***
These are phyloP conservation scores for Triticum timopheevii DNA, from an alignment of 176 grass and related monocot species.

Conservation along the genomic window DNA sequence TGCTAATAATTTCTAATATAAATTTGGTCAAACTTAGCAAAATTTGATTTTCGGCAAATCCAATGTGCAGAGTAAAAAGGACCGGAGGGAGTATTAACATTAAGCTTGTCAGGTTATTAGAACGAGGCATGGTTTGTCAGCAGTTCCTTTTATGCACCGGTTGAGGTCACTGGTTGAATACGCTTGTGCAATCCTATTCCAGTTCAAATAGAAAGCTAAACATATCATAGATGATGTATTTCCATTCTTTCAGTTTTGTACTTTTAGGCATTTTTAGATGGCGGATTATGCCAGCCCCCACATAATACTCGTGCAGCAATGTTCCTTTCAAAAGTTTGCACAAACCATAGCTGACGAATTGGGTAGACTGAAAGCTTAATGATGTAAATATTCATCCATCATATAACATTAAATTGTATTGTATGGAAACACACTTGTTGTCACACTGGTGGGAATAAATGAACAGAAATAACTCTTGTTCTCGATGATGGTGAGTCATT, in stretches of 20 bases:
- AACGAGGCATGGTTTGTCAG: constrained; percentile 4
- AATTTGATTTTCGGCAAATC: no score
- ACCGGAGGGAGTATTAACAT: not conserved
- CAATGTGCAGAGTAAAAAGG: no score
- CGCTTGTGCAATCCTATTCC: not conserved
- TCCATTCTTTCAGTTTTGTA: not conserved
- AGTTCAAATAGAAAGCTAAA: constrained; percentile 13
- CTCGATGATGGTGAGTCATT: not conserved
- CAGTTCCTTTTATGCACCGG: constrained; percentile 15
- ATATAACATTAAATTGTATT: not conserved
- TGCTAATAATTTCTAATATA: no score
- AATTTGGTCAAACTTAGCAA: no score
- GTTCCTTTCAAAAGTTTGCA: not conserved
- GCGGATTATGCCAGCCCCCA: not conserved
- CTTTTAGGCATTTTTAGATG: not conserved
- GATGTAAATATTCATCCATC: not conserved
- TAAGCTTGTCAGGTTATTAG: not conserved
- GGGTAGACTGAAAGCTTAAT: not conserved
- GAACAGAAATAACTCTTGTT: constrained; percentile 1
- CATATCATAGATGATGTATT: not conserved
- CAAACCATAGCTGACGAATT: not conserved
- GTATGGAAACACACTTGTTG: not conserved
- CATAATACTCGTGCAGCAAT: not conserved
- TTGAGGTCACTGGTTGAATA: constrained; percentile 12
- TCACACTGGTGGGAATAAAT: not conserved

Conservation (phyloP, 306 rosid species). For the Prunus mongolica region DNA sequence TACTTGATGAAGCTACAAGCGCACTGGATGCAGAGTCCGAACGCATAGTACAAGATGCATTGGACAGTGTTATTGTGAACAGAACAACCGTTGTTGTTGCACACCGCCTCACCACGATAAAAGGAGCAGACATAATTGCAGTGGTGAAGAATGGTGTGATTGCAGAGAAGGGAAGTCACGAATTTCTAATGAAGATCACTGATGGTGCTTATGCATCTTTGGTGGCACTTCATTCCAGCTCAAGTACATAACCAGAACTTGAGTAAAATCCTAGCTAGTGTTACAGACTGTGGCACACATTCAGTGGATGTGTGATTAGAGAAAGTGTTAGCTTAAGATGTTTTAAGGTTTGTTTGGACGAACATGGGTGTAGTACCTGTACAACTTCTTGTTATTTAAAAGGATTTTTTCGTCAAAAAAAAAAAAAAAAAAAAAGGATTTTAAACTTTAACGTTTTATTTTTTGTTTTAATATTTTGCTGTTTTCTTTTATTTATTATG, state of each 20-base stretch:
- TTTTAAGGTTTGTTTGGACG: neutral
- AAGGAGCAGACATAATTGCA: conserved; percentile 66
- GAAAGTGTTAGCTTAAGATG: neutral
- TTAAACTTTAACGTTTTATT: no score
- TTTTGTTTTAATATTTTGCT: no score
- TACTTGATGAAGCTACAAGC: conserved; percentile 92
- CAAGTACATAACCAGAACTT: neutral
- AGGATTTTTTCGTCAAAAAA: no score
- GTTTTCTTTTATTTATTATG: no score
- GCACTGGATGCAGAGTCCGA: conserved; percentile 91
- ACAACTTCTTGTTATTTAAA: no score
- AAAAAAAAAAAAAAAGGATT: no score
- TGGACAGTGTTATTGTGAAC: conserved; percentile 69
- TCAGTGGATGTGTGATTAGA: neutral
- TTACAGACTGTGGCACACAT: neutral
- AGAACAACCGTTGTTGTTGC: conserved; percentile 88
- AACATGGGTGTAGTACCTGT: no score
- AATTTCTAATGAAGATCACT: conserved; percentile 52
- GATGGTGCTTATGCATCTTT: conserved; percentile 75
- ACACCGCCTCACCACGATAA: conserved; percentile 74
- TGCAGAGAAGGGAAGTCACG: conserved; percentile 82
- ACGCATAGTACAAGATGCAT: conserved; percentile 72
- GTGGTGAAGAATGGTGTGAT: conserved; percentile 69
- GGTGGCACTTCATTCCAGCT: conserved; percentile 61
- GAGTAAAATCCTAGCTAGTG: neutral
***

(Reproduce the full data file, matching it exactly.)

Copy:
These are phyloP conservation scores for Triticum timopheevii DNA, from an alignment of 176 grass and related monocot species.

Conservation along the genomic window DNA sequence TGCTAATAATTTCTAATATAAATTTGGTCAAACTTAGCAAAATTTGATTTTCGGCAAATCCAATGTGCAGAGTAAAAAGGACCGGAGGGAGTATTAACATTAAGCTTGTCAGGTTATTAGAACGAGGCATGGTTTGTCAGCAGTTCCTTTTATGCACCGGTTGAGGTCACTGGTTGAATACGCTTGTGCAATCCTATTCCAGTTCAAATAGAAAGCTAAACATATCATAGATGATGTATTTCCATTCTTTCAGTTTTGTACTTTTAGGCATTTTTAGATGGCGGATTATGCCAGCCCCCACATAATACTCGTGCAGCAATGTTCCTTTCAAAAGTTTGCACAAACCATAGCTGACGAATTGGGTAGACTGAAAGCTTAATGATGTAAATATTCATCCATCATATAACATTAAATTGTATTGTATGGAAACACACTTGTTGTCACACTGGTGGGAATAAATGAACAGAAATAACTCTTGTTCTCGATGATGGTGAGTCATT, in stretches of 20 bases:
- AACGAGGCATGGTTTGTCAG: constrained; percentile 4
- AATTTGATTTTCGGCAAATC: no score
- ACCGGAGGGAGTATTAACAT: not conserved
- CAATGTGCAGAGTAAAAAGG: no score
- CGCTTGTGCAATCCTATTCC: not conserved
- TCCATTCTTTCAGTTTTGTA: not conserved
- AGTTCAAATAGAAAGCTAAA: constrained; percentile 13
- CTCGATGATGGTGAGTCATT: not conserved
- CAGTTCCTTTTATGCACCGG: constrained; percentile 15
- ATATAACATTAAATTGTATT: not conserved
- TGCTAATAATTTCTAATATA: no score
- AATTTGGTCAAACTTAGCAA: no score
- GTTCCTTTCAAAAGTTTGCA: not conserved
- GCGGATTATGCCAGCCCCCA: not conserved
- CTTTTAGGCATTTTTAGATG: not conserved
- GATGTAAATATTCATCCATC: not conserved
- TAAGCTTGTCAGGTTATTAG: not conserved
- GGGTAGACTGAAAGCTTAAT: not conserved
- GAACAGAAATAACTCTTGTT: constrained; percentile 1
- CATATCATAGATGATGTATT: not conserved
- CAAACCATAGCTGACGAATT: not conserved
- GTATGGAAACACACTTGTTG: not conserved
- CATAATACTCGTGCAGCAAT: not conserved
- TTGAGGTCACTGGTTGAATA: constrained; percentile 12
- TCACACTGGTGGGAATAAAT: not conserved

Conservation (phyloP, 306 rosid species). For the Prunus mongolica region DNA sequence TACTTGATGAAGCTACAAGCGCACTGGATGCAGAGTCCGAACGCATAGTACAAGATGCATTGGACAGTGTTATTGTGAACAGAACAACCGTTGTTGTTGCACACCGCCTCACCACGATAAAAGGAGCAGACATAATTGCAGTGGTGAAGAATGGTGTGATTGCAGAGAAGGGAAGTCACGAATTTCTAATGAAGATCACTGATGGTGCTTATGCATCTTTGGTGGCACTTCATTCCAGCTCAAGTACATAACCAGAACTTGAGTAAAATCCTAGCTAGTGTTACAGACTGTGGCACACATTCAGTGGATGTGTGATTAGAGAAAGTGTTAGCTTAAGATGTTTTAAGGTTTGTTTGGACGAACATGGGTGTAGTACCTGTACAACTTCTTGTTATTTAAAAGGATTTTTTCGTCAAAAAAAAAAAAAAAAAAAAAGGATTTTAAACTTTAACGTTTTATTTTTTGTTTTAATATTTTGCTGTTTTCTTTTATTTATTATG, state of each 20-base stretch:
- TTTTAAGGTTTGTTTGGACG: neutral
- AAGGAGCAGACATAATTGCA: conserved; percentile 66
- GAAAGTGTTAGCTTAAGATG: neutral
- TTAAACTTTAACGTTTTATT: no score
- TTTTGTTTTAATATTTTGCT: no score
- TACTTGATGAAGCTACAAGC: conserved; percentile 92
- CAAGTACATAACCAGAACTT: neutral
- AGGATTTTTTCGTCAAAAAA: no score
- GTTTTCTTTTATTTATTATG: no score
- GCACTGGATGCAGAGTCCGA: conserved; percentile 91
- ACAACTTCTTGTTATTTAAA: no score
- AAAAAAAAAAAAAAAGGATT: no score
- TGGACAGTGTTATTGTGAAC: conserved; percentile 69
- TCAGTGGATGTGTGATTAGA: neutral
- TTACAGACTGTGGCACACAT: neutral
- AGAACAACCGTTGTTGTTGC: conserved; percentile 88
- AACATGGGTGTAGTACCTGT: no score
- AATTTCTAATGAAGATCACT: conserved; percentile 52
- GATGGTGCTTATGCATCTTT: conserved; percentile 75
- ACACCGCCTCACCACGATAA: conserved; percentile 74
- TGCAGAGAAGGGAAGTCACG: conserved; percentile 82
- ACGCATAGTACAAGATGCAT: conserved; percentile 72
- GTGGTGAAGAATGGTGTGAT: conserved; percentile 69
- GGTGGCACTTCATTCCAGCT: conserved; percentile 61
- GAGTAAAATCCTAGCTAGTG: neutral